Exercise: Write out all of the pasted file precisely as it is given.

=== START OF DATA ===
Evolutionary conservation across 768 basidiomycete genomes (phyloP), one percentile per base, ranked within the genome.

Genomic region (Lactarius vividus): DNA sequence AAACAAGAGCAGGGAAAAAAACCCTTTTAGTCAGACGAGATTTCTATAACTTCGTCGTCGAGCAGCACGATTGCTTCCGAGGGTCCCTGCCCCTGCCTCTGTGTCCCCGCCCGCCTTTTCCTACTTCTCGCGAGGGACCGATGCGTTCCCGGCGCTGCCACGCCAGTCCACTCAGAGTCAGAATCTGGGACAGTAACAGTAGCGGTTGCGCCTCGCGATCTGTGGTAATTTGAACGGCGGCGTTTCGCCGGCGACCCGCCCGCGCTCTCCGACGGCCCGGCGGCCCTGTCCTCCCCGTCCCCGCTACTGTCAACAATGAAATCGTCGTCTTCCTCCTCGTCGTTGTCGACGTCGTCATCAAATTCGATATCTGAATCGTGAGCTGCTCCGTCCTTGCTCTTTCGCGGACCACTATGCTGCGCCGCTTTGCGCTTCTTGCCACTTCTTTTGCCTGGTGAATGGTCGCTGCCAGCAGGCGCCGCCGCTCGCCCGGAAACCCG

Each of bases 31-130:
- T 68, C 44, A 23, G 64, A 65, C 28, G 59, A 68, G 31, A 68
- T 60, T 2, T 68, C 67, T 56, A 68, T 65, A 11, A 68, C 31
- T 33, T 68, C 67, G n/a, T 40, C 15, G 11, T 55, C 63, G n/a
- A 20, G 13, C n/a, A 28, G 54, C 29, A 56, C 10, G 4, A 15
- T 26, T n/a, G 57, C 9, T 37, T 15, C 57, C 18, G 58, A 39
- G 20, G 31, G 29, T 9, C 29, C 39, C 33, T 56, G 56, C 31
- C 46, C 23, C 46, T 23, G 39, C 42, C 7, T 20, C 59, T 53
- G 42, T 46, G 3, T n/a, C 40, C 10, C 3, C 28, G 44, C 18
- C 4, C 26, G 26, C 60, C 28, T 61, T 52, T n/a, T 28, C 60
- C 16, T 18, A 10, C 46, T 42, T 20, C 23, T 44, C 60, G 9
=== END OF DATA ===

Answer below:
Evolutionary conservation across 768 basidiomycete genomes (phyloP), one percentile per base, ranked within the genome.

Genomic region (Lactarius vividus): DNA sequence AAACAAGAGCAGGGAAAAAAACCCTTTTAGTCAGACGAGATTTCTATAACTTCGTCGTCGAGCAGCACGATTGCTTCCGAGGGTCCCTGCCCCTGCCTCTGTGTCCCCGCCCGCCTTTTCCTACTTCTCGCGAGGGACCGATGCGTTCCCGGCGCTGCCACGCCAGTCCACTCAGAGTCAGAATCTGGGACAGTAACAGTAGCGGTTGCGCCTCGCGATCTGTGGTAATTTGAACGGCGGCGTTTCGCCGGCGACCCGCCCGCGCTCTCCGACGGCCCGGCGGCCCTGTCCTCCCCGTCCCCGCTACTGTCAACAATGAAATCGTCGTCTTCCTCCTCGTCGTTGTCGACGTCGTCATCAAATTCGATATCTGAATCGTGAGCTGCTCCGTCCTTGCTCTTTCGCGGACCACTATGCTGCGCCGCTTTGCGCTTCTTGCCACTTCTTTTGCCTGGTGAATGGTCGCTGCCAGCAGGCGCCGCCGCTCGCCCGGAAACCCG

Each of bases 31-130:
- T 68, C 44, A 23, G 64, A 65, C 28, G 59, A 68, G 31, A 68
- T 60, T 2, T 68, C 67, T 56, A 68, T 65, A 11, A 68, C 31
- T 33, T 68, C 67, G n/a, T 40, C 15, G 11, T 55, C 63, G n/a
- A 20, G 13, C n/a, A 28, G 54, C 29, A 56, C 10, G 4, A 15
- T 26, T n/a, G 57, C 9, T 37, T 15, C 57, C 18, G 58, A 39
- G 20, G 31, G 29, T 9, C 29, C 39, C 33, T 56, G 56, C 31
- C 46, C 23, C 46, T 23, G 39, C 42, C 7, T 20, C 59, T 53
- G 42, T 46, G 3, T n/a, C 40, C 10, C 3, C 28, G 44, C 18
- C 4, C 26, G 26, C 60, C 28, T 61, T 52, T n/a, T 28, C 60
- C 16, T 18, A 10, C 46, T 42, T 20, C 23, T 44, C 60, G 9